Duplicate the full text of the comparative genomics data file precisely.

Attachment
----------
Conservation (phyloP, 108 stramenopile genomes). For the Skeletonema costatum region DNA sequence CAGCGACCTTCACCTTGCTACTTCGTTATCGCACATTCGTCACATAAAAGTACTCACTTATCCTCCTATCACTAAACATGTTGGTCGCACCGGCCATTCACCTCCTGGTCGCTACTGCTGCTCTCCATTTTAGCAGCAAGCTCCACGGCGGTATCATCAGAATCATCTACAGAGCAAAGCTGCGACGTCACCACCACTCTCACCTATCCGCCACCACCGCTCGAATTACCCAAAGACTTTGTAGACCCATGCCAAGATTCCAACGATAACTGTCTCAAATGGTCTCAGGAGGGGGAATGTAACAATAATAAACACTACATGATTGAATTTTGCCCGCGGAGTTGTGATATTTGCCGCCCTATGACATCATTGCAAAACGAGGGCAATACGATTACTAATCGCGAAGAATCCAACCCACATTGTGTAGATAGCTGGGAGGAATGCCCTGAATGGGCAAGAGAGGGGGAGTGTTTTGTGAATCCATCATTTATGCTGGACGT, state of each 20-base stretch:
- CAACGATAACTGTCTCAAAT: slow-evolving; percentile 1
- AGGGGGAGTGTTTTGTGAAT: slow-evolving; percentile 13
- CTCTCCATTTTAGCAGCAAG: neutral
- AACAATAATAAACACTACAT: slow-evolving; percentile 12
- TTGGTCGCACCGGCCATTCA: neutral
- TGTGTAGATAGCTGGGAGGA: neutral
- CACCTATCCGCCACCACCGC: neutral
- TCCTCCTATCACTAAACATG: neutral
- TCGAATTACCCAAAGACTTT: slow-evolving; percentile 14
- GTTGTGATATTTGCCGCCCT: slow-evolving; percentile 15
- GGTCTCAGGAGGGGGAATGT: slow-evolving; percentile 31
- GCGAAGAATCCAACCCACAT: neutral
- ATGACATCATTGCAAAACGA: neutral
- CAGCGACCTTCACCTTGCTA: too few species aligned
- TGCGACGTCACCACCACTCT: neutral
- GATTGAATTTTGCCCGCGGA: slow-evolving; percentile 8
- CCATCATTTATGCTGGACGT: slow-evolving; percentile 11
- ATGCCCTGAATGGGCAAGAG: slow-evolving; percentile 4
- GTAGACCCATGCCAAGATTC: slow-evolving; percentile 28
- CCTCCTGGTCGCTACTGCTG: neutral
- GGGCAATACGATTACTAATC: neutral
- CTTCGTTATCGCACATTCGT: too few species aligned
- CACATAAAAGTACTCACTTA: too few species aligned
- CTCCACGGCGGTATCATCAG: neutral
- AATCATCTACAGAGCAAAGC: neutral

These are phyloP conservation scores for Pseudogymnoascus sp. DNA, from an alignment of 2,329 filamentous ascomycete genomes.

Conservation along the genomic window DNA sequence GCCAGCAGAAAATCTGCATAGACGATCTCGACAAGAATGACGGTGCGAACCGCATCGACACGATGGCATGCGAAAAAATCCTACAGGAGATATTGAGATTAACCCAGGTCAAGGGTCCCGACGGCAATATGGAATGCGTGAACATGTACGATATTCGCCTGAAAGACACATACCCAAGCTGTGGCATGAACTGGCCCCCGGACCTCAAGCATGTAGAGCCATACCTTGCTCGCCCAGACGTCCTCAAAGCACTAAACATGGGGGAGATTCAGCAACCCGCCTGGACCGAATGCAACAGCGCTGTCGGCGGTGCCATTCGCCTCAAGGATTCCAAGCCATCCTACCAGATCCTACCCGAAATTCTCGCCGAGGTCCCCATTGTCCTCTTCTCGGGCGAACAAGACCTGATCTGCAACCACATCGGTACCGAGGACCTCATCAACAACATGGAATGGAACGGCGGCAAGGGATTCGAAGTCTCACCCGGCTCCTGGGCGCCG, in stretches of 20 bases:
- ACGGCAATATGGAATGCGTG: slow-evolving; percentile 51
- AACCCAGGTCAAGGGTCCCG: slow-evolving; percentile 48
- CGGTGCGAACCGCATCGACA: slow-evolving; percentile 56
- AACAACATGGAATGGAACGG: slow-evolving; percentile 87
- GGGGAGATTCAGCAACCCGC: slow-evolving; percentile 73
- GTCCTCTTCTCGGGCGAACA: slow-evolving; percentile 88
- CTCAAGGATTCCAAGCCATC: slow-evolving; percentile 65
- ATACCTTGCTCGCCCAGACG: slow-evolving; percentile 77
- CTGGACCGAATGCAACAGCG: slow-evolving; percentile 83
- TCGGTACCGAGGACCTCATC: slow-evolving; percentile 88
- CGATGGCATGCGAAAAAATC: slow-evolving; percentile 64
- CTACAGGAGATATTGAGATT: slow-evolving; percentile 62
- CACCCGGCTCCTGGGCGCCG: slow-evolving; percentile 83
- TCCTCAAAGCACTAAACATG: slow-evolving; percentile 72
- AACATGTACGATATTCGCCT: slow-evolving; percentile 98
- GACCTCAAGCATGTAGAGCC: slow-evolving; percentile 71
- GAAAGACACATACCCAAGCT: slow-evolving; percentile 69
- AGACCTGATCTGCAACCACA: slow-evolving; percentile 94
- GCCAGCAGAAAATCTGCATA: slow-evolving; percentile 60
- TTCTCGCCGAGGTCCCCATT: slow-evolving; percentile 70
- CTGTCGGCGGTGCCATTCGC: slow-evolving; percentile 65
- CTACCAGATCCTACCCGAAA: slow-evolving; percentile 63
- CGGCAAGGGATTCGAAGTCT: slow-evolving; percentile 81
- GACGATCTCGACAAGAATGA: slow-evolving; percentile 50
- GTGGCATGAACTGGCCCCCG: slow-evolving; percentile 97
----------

Conservation (phyloP, 108 stramenopile genomes). For the Skeletonema costatum region DNA sequence CAGCGACCTTCACCTTGCTACTTCGTTATCGCACATTCGTCACATAAAAGTACTCACTTATCCTCCTATCACTAAACATGTTGGTCGCACCGGCCATTCACCTCCTGGTCGCTACTGCTGCTCTCCATTTTAGCAGCAAGCTCCACGGCGGTATCATCAGAATCATCTACAGAGCAAAGCTGCGACGTCACCACCACTCTCACCTATCCGCCACCACCGCTCGAATTACCCAAAGACTTTGTAGACCCATGCCAAGATTCCAACGATAACTGTCTCAAATGGTCTCAGGAGGGGGAATGTAACAATAATAAACACTACATGATTGAATTTTGCCCGCGGAGTTGTGATATTTGCCGCCCTATGACATCATTGCAAAACGAGGGCAATACGATTACTAATCGCGAAGAATCCAACCCACATTGTGTAGATAGCTGGGAGGAATGCCCTGAATGGGCAAGAGAGGGGGAGTGTTTTGTGAATCCATCATTTATGCTGGACGT, state of each 20-base stretch:
- CAACGATAACTGTCTCAAAT: slow-evolving; percentile 1
- AGGGGGAGTGTTTTGTGAAT: slow-evolving; percentile 13
- CTCTCCATTTTAGCAGCAAG: neutral
- AACAATAATAAACACTACAT: slow-evolving; percentile 12
- TTGGTCGCACCGGCCATTCA: neutral
- TGTGTAGATAGCTGGGAGGA: neutral
- CACCTATCCGCCACCACCGC: neutral
- TCCTCCTATCACTAAACATG: neutral
- TCGAATTACCCAAAGACTTT: slow-evolving; percentile 14
- GTTGTGATATTTGCCGCCCT: slow-evolving; percentile 15
- GGTCTCAGGAGGGGGAATGT: slow-evolving; percentile 31
- GCGAAGAATCCAACCCACAT: neutral
- ATGACATCATTGCAAAACGA: neutral
- CAGCGACCTTCACCTTGCTA: too few species aligned
- TGCGACGTCACCACCACTCT: neutral
- GATTGAATTTTGCCCGCGGA: slow-evolving; percentile 8
- CCATCATTTATGCTGGACGT: slow-evolving; percentile 11
- ATGCCCTGAATGGGCAAGAG: slow-evolving; percentile 4
- GTAGACCCATGCCAAGATTC: slow-evolving; percentile 28
- CCTCCTGGTCGCTACTGCTG: neutral
- GGGCAATACGATTACTAATC: neutral
- CTTCGTTATCGCACATTCGT: too few species aligned
- CACATAAAAGTACTCACTTA: too few species aligned
- CTCCACGGCGGTATCATCAG: neutral
- AATCATCTACAGAGCAAAGC: neutral

These are phyloP conservation scores for Pseudogymnoascus sp. DNA, from an alignment of 2,329 filamentous ascomycete genomes.

Conservation along the genomic window DNA sequence GCCAGCAGAAAATCTGCATAGACGATCTCGACAAGAATGACGGTGCGAACCGCATCGACACGATGGCATGCGAAAAAATCCTACAGGAGATATTGAGATTAACCCAGGTCAAGGGTCCCGACGGCAATATGGAATGCGTGAACATGTACGATATTCGCCTGAAAGACACATACCCAAGCTGTGGCATGAACTGGCCCCCGGACCTCAAGCATGTAGAGCCATACCTTGCTCGCCCAGACGTCCTCAAAGCACTAAACATGGGGGAGATTCAGCAACCCGCCTGGACCGAATGCAACAGCGCTGTCGGCGGTGCCATTCGCCTCAAGGATTCCAAGCCATCCTACCAGATCCTACCCGAAATTCTCGCCGAGGTCCCCATTGTCCTCTTCTCGGGCGAACAAGACCTGATCTGCAACCACATCGGTACCGAGGACCTCATCAACAACATGGAATGGAACGGCGGCAAGGGATTCGAAGTCTCACCCGGCTCCTGGGCGCCG, in stretches of 20 bases:
- ACGGCAATATGGAATGCGTG: slow-evolving; percentile 51
- AACCCAGGTCAAGGGTCCCG: slow-evolving; percentile 48
- CGGTGCGAACCGCATCGACA: slow-evolving; percentile 56
- AACAACATGGAATGGAACGG: slow-evolving; percentile 87
- GGGGAGATTCAGCAACCCGC: slow-evolving; percentile 73
- GTCCTCTTCTCGGGCGAACA: slow-evolving; percentile 88
- CTCAAGGATTCCAAGCCATC: slow-evolving; percentile 65
- ATACCTTGCTCGCCCAGACG: slow-evolving; percentile 77
- CTGGACCGAATGCAACAGCG: slow-evolving; percentile 83
- TCGGTACCGAGGACCTCATC: slow-evolving; percentile 88
- CGATGGCATGCGAAAAAATC: slow-evolving; percentile 64
- CTACAGGAGATATTGAGATT: slow-evolving; percentile 62
- CACCCGGCTCCTGGGCGCCG: slow-evolving; percentile 83
- TCCTCAAAGCACTAAACATG: slow-evolving; percentile 72
- AACATGTACGATATTCGCCT: slow-evolving; percentile 98
- GACCTCAAGCATGTAGAGCC: slow-evolving; percentile 71
- GAAAGACACATACCCAAGCT: slow-evolving; percentile 69
- AGACCTGATCTGCAACCACA: slow-evolving; percentile 94
- GCCAGCAGAAAATCTGCATA: slow-evolving; percentile 60
- TTCTCGCCGAGGTCCCCATT: slow-evolving; percentile 70
- CTGTCGGCGGTGCCATTCGC: slow-evolving; percentile 65
- CTACCAGATCCTACCCGAAA: slow-evolving; percentile 63
- CGGCAAGGGATTCGAAGTCT: slow-evolving; percentile 81
- GACGATCTCGACAAGAATGA: slow-evolving; percentile 50
- GTGGCATGAACTGGCCCCCG: slow-evolving; percentile 97